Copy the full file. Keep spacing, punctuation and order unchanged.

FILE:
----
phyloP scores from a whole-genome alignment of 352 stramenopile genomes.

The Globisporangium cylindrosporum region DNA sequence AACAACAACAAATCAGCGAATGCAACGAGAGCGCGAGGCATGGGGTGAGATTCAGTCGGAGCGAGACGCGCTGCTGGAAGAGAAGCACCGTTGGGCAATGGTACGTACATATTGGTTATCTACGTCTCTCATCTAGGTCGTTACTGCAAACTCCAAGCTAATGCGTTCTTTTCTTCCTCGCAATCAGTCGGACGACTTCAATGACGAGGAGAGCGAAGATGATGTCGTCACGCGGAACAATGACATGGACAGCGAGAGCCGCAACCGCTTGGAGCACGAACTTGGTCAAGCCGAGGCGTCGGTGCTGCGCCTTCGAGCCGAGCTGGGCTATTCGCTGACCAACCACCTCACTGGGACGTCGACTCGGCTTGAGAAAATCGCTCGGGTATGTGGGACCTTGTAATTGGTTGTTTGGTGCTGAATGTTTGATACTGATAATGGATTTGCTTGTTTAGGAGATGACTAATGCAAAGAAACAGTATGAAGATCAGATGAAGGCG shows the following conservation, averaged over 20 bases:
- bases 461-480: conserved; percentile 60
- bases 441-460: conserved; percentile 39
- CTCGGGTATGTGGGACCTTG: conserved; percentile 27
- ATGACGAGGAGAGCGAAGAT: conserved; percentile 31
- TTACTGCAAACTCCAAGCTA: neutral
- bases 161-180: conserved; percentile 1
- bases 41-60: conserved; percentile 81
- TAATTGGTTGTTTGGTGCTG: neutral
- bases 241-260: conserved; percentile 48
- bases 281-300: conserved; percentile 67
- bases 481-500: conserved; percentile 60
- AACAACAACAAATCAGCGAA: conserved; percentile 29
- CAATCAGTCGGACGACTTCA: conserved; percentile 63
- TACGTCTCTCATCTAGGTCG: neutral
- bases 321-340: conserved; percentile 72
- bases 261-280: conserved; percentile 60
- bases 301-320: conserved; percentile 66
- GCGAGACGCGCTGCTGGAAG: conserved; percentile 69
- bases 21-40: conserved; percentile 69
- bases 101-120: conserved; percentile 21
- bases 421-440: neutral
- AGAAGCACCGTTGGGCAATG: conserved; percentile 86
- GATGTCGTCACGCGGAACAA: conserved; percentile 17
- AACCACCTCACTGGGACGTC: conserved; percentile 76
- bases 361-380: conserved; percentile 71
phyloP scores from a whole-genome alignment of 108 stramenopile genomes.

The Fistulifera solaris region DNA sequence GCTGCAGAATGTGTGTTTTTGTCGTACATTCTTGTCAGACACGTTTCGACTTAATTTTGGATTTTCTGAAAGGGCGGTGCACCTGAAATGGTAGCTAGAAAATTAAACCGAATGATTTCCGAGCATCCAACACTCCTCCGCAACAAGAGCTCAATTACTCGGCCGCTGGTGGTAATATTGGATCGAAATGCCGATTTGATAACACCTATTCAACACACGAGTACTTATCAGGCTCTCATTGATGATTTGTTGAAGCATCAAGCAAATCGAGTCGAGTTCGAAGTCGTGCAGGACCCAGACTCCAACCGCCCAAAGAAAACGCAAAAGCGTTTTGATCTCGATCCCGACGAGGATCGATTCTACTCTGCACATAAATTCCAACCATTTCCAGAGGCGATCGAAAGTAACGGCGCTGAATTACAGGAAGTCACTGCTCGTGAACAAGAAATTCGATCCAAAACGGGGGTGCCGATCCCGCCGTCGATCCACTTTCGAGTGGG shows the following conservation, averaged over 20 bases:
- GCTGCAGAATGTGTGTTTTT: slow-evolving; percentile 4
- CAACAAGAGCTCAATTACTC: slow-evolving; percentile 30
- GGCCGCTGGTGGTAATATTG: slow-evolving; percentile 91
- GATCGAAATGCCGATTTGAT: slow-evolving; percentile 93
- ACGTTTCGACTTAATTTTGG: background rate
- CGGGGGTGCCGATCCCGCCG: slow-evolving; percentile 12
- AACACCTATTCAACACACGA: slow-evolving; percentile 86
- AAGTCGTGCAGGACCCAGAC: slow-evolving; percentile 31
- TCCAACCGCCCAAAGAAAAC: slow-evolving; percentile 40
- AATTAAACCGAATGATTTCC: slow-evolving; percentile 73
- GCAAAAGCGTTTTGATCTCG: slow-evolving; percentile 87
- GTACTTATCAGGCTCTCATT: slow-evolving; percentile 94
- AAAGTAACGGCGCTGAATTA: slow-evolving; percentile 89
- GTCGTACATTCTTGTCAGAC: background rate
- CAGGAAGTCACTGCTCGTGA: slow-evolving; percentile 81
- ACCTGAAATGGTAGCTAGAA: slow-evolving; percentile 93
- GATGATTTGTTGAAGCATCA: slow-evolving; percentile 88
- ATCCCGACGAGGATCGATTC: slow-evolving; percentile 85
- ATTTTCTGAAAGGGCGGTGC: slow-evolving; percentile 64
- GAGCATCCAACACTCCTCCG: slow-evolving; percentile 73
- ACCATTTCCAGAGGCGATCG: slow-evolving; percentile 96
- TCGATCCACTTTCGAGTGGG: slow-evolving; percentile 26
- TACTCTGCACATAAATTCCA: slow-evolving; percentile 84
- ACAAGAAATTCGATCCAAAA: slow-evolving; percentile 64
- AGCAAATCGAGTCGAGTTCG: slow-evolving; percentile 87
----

phyloP scores from a whole-genome alignment of 352 stramenopile genomes.

The Globisporangium cylindrosporum region DNA sequence AACAACAACAAATCAGCGAATGCAACGAGAGCGCGAGGCATGGGGTGAGATTCAGTCGGAGCGAGACGCGCTGCTGGAAGAGAAGCACCGTTGGGCAATGGTACGTACATATTGGTTATCTACGTCTCTCATCTAGGTCGTTACTGCAAACTCCAAGCTAATGCGTTCTTTTCTTCCTCGCAATCAGTCGGACGACTTCAATGACGAGGAGAGCGAAGATGATGTCGTCACGCGGAACAATGACATGGACAGCGAGAGCCGCAACCGCTTGGAGCACGAACTTGGTCAAGCCGAGGCGTCGGTGCTGCGCCTTCGAGCCGAGCTGGGCTATTCGCTGACCAACCACCTCACTGGGACGTCGACTCGGCTTGAGAAAATCGCTCGGGTATGTGGGACCTTGTAATTGGTTGTTTGGTGCTGAATGTTTGATACTGATAATGGATTTGCTTGTTTAGGAGATGACTAATGCAAAGAAACAGTATGAAGATCAGATGAAGGCG shows the following conservation, averaged over 20 bases:
- bases 461-480: conserved; percentile 60
- bases 441-460: conserved; percentile 39
- CTCGGGTATGTGGGACCTTG: conserved; percentile 27
- ATGACGAGGAGAGCGAAGAT: conserved; percentile 31
- TTACTGCAAACTCCAAGCTA: neutral
- bases 161-180: conserved; percentile 1
- bases 41-60: conserved; percentile 81
- TAATTGGTTGTTTGGTGCTG: neutral
- bases 241-260: conserved; percentile 48
- bases 281-300: conserved; percentile 67
- bases 481-500: conserved; percentile 60
- AACAACAACAAATCAGCGAA: conserved; percentile 29
- CAATCAGTCGGACGACTTCA: conserved; percentile 63
- TACGTCTCTCATCTAGGTCG: neutral
- bases 321-340: conserved; percentile 72
- bases 261-280: conserved; percentile 60
- bases 301-320: conserved; percentile 66
- GCGAGACGCGCTGCTGGAAG: conserved; percentile 69
- bases 21-40: conserved; percentile 69
- bases 101-120: conserved; percentile 21
- bases 421-440: neutral
- AGAAGCACCGTTGGGCAATG: conserved; percentile 86
- GATGTCGTCACGCGGAACAA: conserved; percentile 17
- AACCACCTCACTGGGACGTC: conserved; percentile 76
- bases 361-380: conserved; percentile 71
phyloP scores from a whole-genome alignment of 108 stramenopile genomes.

The Fistulifera solaris region DNA sequence GCTGCAGAATGTGTGTTTTTGTCGTACATTCTTGTCAGACACGTTTCGACTTAATTTTGGATTTTCTGAAAGGGCGGTGCACCTGAAATGGTAGCTAGAAAATTAAACCGAATGATTTCCGAGCATCCAACACTCCTCCGCAACAAGAGCTCAATTACTCGGCCGCTGGTGGTAATATTGGATCGAAATGCCGATTTGATAACACCTATTCAACACACGAGTACTTATCAGGCTCTCATTGATGATTTGTTGAAGCATCAAGCAAATCGAGTCGAGTTCGAAGTCGTGCAGGACCCAGACTCCAACCGCCCAAAGAAAACGCAAAAGCGTTTTGATCTCGATCCCGACGAGGATCGATTCTACTCTGCACATAAATTCCAACCATTTCCAGAGGCGATCGAAAGTAACGGCGCTGAATTACAGGAAGTCACTGCTCGTGAACAAGAAATTCGATCCAAAACGGGGGTGCCGATCCCGCCGTCGATCCACTTTCGAGTGGG shows the following conservation, averaged over 20 bases:
- GCTGCAGAATGTGTGTTTTT: slow-evolving; percentile 4
- CAACAAGAGCTCAATTACTC: slow-evolving; percentile 30
- GGCCGCTGGTGGTAATATTG: slow-evolving; percentile 91
- GATCGAAATGCCGATTTGAT: slow-evolving; percentile 93
- ACGTTTCGACTTAATTTTGG: background rate
- CGGGGGTGCCGATCCCGCCG: slow-evolving; percentile 12
- AACACCTATTCAACACACGA: slow-evolving; percentile 86
- AAGTCGTGCAGGACCCAGAC: slow-evolving; percentile 31
- TCCAACCGCCCAAAGAAAAC: slow-evolving; percentile 40
- AATTAAACCGAATGATTTCC: slow-evolving; percentile 73
- GCAAAAGCGTTTTGATCTCG: slow-evolving; percentile 87
- GTACTTATCAGGCTCTCATT: slow-evolving; percentile 94
- AAAGTAACGGCGCTGAATTA: slow-evolving; percentile 89
- GTCGTACATTCTTGTCAGAC: background rate
- CAGGAAGTCACTGCTCGTGA: slow-evolving; percentile 81
- ACCTGAAATGGTAGCTAGAA: slow-evolving; percentile 93
- GATGATTTGTTGAAGCATCA: slow-evolving; percentile 88
- ATCCCGACGAGGATCGATTC: slow-evolving; percentile 85
- ATTTTCTGAAAGGGCGGTGC: slow-evolving; percentile 64
- GAGCATCCAACACTCCTCCG: slow-evolving; percentile 73
- ACCATTTCCAGAGGCGATCG: slow-evolving; percentile 96
- TCGATCCACTTTCGAGTGGG: slow-evolving; percentile 26
- TACTCTGCACATAAATTCCA: slow-evolving; percentile 84
- ACAAGAAATTCGATCCAAAA: slow-evolving; percentile 64
- AGCAAATCGAGTCGAGTTCG: slow-evolving; percentile 87